However, this reference to an aesthetic sense is far from being sufficient as a discussion of Ross' reference to "suitability" as a basis for connecting prima facie duties and actual duties in the argument of The Foundations of Ethics. Stratton-Lake's account only refers to the first place Ross discusses "suitability" in the third chapter of The Foundations of Ethics but Ross later returns to the topic in the seventh chapter of this book where he simply states that a "right action" means in general "one that is morally suitable to the situation". In returning to the topic here Ross differentiates between various senses of suitability referring to objective and subjective elements. The objective elements of the situation are the elements of it that suggest an action as suitable to the results we think it would produce whilst the subjective elements, by contrast, refer only to our thoughts concerning the probable results of alternative actions.
But this is not the only distinction Ross introduces since he goes on to include the difference between performing an action from a certain motive as involving suitability in a situation in a sense in which a mere action, regardless of motive, does not. This leads to the following apparent clarification:
Both the view that it is our duty to produce certain results, and the view that it is our duty to act from certain motives, are natural enough perversions of what seems to be the true view, that it is our duty to set ourselves to produce certain results. It is sometimes said that it is neither results nor motives but intentions that make actions right or wrong, and this is almost true. There is a certain danger in laying the stress on intention, since intentions may remain idle; but it would be true to say that the nature of what is intended in an act is what makes the act right or wrong. (pp. 159-60.)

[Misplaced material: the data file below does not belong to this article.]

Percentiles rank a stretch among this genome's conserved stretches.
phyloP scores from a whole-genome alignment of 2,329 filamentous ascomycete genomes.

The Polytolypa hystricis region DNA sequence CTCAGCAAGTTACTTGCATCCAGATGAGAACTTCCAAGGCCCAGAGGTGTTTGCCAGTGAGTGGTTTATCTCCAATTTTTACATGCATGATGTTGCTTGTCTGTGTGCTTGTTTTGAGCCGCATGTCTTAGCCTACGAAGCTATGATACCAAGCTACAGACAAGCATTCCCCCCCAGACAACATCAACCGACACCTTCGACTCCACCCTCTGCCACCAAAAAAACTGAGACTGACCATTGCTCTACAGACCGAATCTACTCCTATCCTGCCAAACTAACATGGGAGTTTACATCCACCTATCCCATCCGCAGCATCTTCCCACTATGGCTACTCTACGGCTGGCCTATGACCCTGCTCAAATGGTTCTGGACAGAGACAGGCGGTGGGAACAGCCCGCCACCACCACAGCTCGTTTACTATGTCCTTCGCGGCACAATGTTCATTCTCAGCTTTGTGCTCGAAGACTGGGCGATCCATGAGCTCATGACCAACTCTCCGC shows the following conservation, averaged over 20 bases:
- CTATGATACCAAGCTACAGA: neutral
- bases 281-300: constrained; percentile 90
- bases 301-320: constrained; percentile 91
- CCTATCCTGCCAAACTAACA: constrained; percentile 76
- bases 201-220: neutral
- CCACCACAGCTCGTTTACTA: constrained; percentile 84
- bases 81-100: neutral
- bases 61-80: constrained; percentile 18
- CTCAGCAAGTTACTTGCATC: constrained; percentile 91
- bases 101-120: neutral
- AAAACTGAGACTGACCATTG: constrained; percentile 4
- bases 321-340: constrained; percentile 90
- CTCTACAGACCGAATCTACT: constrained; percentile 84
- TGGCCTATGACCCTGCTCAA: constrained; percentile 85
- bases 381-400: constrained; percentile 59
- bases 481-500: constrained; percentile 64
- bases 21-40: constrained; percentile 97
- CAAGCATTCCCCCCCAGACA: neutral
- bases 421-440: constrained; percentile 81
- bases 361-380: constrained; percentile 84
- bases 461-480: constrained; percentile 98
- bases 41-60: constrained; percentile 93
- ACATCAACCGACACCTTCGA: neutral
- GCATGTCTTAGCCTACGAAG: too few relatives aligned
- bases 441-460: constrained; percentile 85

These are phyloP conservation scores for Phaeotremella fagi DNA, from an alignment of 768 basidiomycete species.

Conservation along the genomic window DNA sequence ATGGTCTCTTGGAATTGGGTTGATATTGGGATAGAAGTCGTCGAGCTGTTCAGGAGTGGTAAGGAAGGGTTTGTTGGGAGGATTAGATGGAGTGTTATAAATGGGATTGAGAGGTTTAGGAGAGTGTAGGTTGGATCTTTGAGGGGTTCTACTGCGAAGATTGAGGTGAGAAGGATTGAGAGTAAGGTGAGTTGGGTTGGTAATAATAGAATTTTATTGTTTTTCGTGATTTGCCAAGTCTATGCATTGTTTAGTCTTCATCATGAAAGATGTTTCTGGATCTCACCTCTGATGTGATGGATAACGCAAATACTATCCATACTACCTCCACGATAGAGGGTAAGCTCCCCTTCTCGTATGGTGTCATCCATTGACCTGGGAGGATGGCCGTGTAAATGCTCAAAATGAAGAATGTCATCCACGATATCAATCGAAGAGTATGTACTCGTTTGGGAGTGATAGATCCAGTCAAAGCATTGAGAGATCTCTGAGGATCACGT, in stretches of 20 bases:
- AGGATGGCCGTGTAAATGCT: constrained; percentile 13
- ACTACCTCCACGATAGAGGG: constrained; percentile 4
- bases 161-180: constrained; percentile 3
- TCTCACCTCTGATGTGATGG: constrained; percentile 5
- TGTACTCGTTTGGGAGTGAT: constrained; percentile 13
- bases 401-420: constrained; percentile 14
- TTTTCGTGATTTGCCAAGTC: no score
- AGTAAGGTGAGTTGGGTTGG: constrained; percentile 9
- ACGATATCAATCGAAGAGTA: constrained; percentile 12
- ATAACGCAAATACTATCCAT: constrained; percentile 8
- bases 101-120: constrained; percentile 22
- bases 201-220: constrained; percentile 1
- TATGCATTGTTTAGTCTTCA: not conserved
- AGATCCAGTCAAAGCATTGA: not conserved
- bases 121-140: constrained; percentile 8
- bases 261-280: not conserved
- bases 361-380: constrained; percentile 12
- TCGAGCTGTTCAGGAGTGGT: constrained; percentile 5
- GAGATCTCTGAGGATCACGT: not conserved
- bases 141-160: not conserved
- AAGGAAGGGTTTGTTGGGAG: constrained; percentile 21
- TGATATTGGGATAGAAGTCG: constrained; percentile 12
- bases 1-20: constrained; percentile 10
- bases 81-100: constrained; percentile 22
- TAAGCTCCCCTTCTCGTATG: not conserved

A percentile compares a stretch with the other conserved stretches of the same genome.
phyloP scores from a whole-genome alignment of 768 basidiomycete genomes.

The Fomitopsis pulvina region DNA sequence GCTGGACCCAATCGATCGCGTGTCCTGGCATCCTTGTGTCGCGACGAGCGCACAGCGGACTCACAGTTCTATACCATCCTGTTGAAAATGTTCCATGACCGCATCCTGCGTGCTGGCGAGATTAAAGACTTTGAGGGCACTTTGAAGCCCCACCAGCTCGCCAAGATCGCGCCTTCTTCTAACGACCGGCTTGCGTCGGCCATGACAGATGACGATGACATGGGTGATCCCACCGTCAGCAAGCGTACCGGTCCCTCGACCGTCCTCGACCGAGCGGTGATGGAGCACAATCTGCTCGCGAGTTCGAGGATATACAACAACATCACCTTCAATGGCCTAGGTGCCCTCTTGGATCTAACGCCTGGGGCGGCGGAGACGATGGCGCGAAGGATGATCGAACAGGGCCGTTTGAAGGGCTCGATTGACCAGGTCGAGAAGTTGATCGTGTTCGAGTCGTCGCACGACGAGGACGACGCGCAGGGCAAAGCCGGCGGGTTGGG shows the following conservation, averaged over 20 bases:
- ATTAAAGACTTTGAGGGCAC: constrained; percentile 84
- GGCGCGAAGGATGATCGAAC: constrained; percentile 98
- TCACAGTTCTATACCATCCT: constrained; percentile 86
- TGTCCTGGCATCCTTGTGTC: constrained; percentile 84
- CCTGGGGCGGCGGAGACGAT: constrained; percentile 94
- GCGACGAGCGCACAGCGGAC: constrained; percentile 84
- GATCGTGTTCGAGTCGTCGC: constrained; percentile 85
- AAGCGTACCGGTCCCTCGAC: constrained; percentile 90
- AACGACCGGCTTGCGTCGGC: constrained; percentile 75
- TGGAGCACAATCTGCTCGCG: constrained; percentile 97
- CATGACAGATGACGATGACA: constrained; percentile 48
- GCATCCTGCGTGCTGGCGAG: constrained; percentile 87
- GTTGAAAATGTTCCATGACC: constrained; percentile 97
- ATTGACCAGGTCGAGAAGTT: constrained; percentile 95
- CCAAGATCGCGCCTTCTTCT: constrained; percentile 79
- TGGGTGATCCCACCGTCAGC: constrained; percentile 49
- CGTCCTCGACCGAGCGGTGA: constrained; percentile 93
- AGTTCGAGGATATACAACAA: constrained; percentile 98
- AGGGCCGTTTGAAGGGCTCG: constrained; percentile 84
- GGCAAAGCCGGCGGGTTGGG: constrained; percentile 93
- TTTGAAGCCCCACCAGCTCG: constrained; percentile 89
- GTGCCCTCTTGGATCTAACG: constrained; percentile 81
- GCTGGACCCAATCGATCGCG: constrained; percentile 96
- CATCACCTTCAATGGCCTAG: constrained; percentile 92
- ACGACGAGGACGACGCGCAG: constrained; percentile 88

Here Ross' prose almost catches one out as in the first sentence it takes a very attentive ear to note the difference between having a duty to produce certain results on the one hand and having the duty "to set ourselves" to produce results on the other. However the difference is nicely caught when Ross arrives at the notion that it is intention "in the act" that is at issue. This is a clear attempt to bring together the focus on the action alone (viewed as productive of result) on the one hand or the motive alone (viewed in some sense purely) on the other. And it is a further feature of consequence-sensitivity that some such attempt is needed. So perhaps Stratton-Lake is being far too hasty in suggesting that attention to the situation is too aesthetic an account of the connection between prima facie duties and actual duties. And, perhaps more needs to be filled in on the notion of "intention".